Another respondent said the impact on their day-to-day environment is much more direct.

"Lost approximately 10 percent of my mission and workforce due to BRAC cuts," the answerer said.

BRAC's effect on employee mission also was another common theme from the respondents to the survey. The study found 23 percent said BRAC was a major disruption to their mission, 22 percent said BRAC provided some disruption and six percent said BRAC was not disrupting their ability to meet the agency's mission.

"The focus shifted from the mission to the BRAC move resulting in less benefit for our ultimate customers - the warfighter and the taxpayers," commented one respondent.

Another said, "My office is currently working on a major audit and this move cuts into the end of when it is due. There is a chance that the audit will not get to Congress in time because we will be moving to the new site."

But another person surveyed said, their agency prepared well for BRAC. "There will always be some disruption with any major move. But I think our agency did a really good job of organizing the move in increments spread out over a nine-month period."

Others said the disruption is only for a short term.

"We've been in meetings for years now and it's really starting to ramp up as our move date gets closer. A good number of people are being pulled out of their day-to-day jobs to participate in these. When it comes to moving, we expect to mitigate the impact by increasing telework as much as possible, but there will still definitely be a disruption of some order," one respondent said.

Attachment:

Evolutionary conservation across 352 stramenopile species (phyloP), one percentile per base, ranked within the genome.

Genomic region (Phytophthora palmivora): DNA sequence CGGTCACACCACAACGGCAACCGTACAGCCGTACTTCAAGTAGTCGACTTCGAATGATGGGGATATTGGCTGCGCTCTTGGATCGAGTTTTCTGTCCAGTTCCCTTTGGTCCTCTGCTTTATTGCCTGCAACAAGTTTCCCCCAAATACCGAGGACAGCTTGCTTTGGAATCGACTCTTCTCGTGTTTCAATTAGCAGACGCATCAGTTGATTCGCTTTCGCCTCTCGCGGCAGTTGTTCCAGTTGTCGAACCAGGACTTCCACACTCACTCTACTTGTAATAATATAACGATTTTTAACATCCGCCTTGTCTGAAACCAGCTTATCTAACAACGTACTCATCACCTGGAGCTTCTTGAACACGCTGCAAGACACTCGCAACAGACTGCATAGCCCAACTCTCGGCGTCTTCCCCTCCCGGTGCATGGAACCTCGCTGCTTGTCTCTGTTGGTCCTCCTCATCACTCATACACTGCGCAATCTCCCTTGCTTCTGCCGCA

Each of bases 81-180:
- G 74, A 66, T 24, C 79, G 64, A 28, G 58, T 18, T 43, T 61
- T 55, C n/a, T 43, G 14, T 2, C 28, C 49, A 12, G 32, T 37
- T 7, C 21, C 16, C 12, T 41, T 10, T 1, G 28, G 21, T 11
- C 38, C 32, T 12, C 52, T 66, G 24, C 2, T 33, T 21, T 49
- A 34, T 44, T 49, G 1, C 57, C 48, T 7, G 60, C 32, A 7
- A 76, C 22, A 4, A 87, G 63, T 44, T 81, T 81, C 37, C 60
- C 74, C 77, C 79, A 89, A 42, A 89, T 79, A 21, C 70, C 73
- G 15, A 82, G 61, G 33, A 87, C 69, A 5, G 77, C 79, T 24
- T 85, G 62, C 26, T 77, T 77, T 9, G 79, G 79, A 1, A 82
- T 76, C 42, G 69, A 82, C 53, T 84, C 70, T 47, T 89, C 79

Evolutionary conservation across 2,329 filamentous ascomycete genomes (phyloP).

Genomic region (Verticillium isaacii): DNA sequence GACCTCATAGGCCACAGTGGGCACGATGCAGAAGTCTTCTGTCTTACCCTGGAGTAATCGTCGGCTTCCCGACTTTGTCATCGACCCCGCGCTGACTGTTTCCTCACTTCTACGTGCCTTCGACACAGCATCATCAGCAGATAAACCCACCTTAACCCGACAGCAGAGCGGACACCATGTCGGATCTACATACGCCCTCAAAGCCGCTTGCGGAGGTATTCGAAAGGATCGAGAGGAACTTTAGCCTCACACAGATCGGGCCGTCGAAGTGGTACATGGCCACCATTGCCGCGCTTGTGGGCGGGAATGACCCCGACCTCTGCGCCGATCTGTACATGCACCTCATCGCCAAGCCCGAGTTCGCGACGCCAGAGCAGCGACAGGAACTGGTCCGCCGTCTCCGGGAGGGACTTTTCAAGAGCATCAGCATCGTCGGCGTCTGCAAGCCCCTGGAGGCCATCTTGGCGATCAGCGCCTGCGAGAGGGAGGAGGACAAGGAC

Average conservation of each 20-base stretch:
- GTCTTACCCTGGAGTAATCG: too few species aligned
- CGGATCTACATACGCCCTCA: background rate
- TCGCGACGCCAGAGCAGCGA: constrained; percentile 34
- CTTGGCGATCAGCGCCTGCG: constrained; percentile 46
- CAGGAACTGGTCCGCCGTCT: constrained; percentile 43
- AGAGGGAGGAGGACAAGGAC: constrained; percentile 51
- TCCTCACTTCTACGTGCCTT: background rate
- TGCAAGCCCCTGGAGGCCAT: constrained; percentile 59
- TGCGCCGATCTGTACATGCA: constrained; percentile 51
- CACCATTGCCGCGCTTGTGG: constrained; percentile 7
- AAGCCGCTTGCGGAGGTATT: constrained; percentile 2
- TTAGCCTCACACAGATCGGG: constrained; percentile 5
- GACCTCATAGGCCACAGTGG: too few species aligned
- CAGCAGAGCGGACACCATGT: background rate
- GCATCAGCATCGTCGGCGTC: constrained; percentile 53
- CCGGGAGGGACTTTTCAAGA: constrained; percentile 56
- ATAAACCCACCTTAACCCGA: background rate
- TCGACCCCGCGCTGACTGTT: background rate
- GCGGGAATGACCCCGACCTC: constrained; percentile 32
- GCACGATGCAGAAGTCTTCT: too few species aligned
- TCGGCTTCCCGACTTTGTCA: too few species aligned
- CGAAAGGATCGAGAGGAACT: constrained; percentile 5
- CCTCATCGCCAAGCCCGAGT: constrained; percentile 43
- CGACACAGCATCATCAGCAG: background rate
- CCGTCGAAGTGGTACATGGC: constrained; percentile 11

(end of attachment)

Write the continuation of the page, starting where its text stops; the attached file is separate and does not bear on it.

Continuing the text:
Teleworking will not play as big of a role as DoD officials have hoped, at least initially.

Of the respondents, 57 percent said they do not plan on teleworking more because of BRAC, while 22 percent said they did.

Several respondents said their management doesn't support telework.

"[W]ould love to, however, management limits teleworking to those individuals who process piecework ... if you process X number of documents per day, you can telework because management has something to count for your efforts. Those of us who don't process piecework for a living are not allowed to telecommute. Well, just in our division. It's not the same mindset in other divisions in our agency."

Several respondents say their position or job doesn't allow for telework.

This is one of the reasons why the Defense Information Systems Agency built the first secure telework center in Woodbridge, Va. The center is only for DISA employees, which explains why 73 percent of the respondents were not familiar with the facility.

Almost 20 percent, however, said they did know about it and 6.4 percent said they plan on using DISA's secure telework center.

Overall, the anxiety level about the change in commute, the cost to DoD and the overall impact on employees' working environment is high. Respondents blame poor planning, lack of forethought and many believe DoD and Congress should be investigated because of the shortcomings.

"A good plan in theory that has gone horribly, horribly wrong in execution, causing major disruption to the entire D.C. area and costing taxpayers billions of dollars," one respondent said.

Another said, "An investigation (congressional, criminal, etc.) should be done on how the Mark Center was selected over two other locations that were significantly closer to public transportation sites (Metro, VRE). How those two other locations [were] not selected has to be criminal."